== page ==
D3 7.0 to boost compatibility with Node.js by going all-in on ECMAScript modules

D3 7.0 to boost compatibility with Node.js by going all-in on ECMAScript modules

Popular data visualisation library D3 just received a major version bump, improving compatibility with JavaScript runtime environment Node.js.

Svelte creator Rich Harris nudged the change into being in February, when he pointed out that there currently isn’t a way to have D3 programs that both run in Node.js, and can be typechecked and bundled. The reason for this is largely down to earlier versions not being compatible with Node-projects using “type”: “module” in their package.json file, a notation allowed since v12 of the runtime.

After some discussion and consideration of what other projects are doing, D3 creator Mike Bostock decided to resolve the issue by having D3 7.0 “go all-in” on ECMAScript modules (ESM). These have been available for a while, but only gained momentum last month, since running ESM needs Node.js 12 or greater to work and April 30th marked the end of life for Node.js 10

To implement the change, Bostock apparently followed open source dev Sindre Sorhus’s approach of using “type”: “module”, while dropping conditional exports, the CommonJS entry point and support for require completely. While the combination of CommonJS and require was the way to go when using modules for quite some time, we’ll probably see a move to ESM in the next few years, since it promises a unified syntax, browser compatibility, top-level await, and asynchronous loading, amongst other things.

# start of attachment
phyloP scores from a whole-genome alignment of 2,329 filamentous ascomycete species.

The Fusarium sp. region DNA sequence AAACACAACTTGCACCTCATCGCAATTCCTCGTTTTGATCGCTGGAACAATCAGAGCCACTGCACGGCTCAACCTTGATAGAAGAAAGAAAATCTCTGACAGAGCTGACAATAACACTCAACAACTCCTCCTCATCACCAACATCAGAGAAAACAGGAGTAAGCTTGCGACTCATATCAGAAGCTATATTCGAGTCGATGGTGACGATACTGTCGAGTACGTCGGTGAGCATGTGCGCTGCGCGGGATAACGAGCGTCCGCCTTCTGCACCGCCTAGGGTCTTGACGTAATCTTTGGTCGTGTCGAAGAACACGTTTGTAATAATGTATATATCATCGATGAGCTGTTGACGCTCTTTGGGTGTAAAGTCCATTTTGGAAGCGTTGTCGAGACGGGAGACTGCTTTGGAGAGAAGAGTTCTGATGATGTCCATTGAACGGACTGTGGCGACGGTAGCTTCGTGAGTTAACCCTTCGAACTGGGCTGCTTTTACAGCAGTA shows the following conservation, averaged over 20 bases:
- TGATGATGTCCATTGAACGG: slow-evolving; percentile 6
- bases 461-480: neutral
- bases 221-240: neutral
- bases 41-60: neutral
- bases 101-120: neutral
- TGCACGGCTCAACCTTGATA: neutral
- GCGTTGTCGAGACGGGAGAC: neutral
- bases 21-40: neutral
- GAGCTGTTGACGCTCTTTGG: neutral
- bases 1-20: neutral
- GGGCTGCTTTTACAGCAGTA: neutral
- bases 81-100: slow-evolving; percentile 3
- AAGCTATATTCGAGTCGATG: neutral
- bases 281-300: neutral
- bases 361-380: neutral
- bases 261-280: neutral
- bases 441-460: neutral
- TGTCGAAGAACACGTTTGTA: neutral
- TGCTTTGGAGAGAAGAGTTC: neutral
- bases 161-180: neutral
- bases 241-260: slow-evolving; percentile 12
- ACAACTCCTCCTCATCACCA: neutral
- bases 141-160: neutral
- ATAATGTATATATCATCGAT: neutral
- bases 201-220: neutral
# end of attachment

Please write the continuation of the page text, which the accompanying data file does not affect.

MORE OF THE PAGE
The new setup means D3 7.0 needs Node.js 12 or higher to work, so teams should check what this entails for their code before making the switch. Other changes that could lead to older code not working as expected are the adoption of Bostock’s InternMap project for ordinal scale domains, and the adjustment of d3.bin to ignore nulls and d3.ascending and d3.descending to no longer consider null comparable.

However, v7.0 is not all breaking changes: among other things, the library now includes a function to find out the mode — the value that appears most often — of an iterable. It also comes with additional versions of the group and rollup functions, which return a flat array instead of nested structures, making it easier to call functions on all groups.

Developers now have the option of using transition.selectChild([selector]) and transition.selectChildren([selector]) to find the first child or all children of a selected element that match a selector string. The selector can be specified as a selector string or function, with the mechanism returning a transition on the selected element/s.

Further details and information on fixed issues with axis ticks, zoom and drag events can be found in the release notes.